What Codevilla writes about contemporary conflict is always strongly—even explosively—worded, and in the end more persuasive than not.After September 11, Codevilla has serially lectured us on our half-hearted and at times counterproductive methods of waging war against terrorists and Middle Eastern regimes-hence the lament of his present essay, "Why We Don't Win"(Winter 2009/10).An open Iraq may in the long run prove to be more destabilizing to Iran's paranoid theocrats than their legions of terrorists were to it.Tags: Teaching Strategies ThesisEssay On BodybuildingCan A Literature Review Include WebsitesModest Proposal EssayProgram Evaluation Dissertation ProposalEssay On MyselfCritical And Creative Thinking SkillsIntroduction Corruption EssayReview Of Related LiteratureDefiniton Essay
Instead, as his title suggests, Codevilla is worried why there is still a war at all: why can't the most powerful nation in the history of arms once and for all crush its far weaker enemies?
That is a good question inasmuch as bin Laden and Dr.
Yet since he composed his essay, the Obama Administration has proscribed the term "Islamic extremism" altogether.
Codevilla also notes that the administration and the media exaggerate right-wing domestic terrorism in politically-correct tit-for-tat fashion, in an effort to reassure Muslims that their radicals are no more dangerous than our own homegrown ones.
Codevilla's gripe about our efforts at stopping Iran is not over the policy choice of sanctions, bombing, or regime change, but over the degree to which we will pursue seriously any or all of the three.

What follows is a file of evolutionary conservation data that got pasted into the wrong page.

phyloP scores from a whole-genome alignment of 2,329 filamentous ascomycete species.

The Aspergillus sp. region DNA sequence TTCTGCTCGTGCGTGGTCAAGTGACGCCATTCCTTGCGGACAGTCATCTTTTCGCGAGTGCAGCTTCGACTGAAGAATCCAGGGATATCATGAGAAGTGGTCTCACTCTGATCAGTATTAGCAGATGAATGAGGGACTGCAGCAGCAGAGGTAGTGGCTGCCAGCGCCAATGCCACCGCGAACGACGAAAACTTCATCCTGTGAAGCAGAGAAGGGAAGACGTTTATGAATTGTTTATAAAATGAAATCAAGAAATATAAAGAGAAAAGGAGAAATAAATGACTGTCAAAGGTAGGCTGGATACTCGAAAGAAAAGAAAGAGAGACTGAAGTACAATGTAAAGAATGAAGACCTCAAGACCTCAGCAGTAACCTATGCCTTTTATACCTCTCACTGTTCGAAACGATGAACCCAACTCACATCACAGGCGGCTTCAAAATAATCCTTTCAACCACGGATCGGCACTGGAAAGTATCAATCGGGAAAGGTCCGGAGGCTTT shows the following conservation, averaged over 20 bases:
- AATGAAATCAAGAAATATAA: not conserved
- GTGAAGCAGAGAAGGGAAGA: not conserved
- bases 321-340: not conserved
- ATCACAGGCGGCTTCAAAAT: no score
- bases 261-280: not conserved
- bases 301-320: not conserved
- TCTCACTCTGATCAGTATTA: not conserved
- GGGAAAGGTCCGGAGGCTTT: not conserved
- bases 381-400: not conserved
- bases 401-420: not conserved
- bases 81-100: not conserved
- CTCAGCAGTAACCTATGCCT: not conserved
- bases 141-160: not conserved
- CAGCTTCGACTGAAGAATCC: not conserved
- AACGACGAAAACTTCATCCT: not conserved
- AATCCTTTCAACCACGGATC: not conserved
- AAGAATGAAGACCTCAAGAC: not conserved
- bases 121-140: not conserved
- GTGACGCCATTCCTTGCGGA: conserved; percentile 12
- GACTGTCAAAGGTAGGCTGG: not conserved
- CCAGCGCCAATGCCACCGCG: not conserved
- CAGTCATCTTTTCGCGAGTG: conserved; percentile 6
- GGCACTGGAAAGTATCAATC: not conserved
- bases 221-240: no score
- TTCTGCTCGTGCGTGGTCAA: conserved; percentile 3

In the end, Codevilla is not a "more rubble, less trouble" Dr.Codevilla neatly catches the surprising combination of fecklessness and self-proclaimed intellectual superiority of our current elites, leading them to caricature anyone who actually wants to defeat our enemies as some sort of Neanderthal.They send our troops into battle with poorly defined objectives and muddled strategy.In his view, our elites accept a "logic that flows from the heights of American universities through the bureaucracies and the war colleges." In other words, we draw on our wealth and strength not to defeat enemies, but to delude ourselves into thinking we are immune from the rather nasty rules of war.Yet in a democracy the people get the leaders they deserve, who reflect the values of their constituents.Strangelove, calling for Baghdad or Khandahar to end up like Grozny.His moral point can be distilled to a reluctance to ask our service people to fight wars that we do not plan to win—and a refusal to delude our citizenry that they are safe from their enemies.The country no longer translates its oil wealth into attacks against its neighbors.The recent election of the secularist Ayad Allawi suggests that Iraqis are more worried about religious fundamentalism than about candidates supposedly tainted with past American associations.Codevilla begins by citing polls that may reflect American unhappiness with our on-again/off-again wars and even greater dissatisfaction with our government itself.Yet I doubt that such discontent necessarily translates into the sort of toughness Codevilla advocates—at least when the costs mount and the shrillness begins.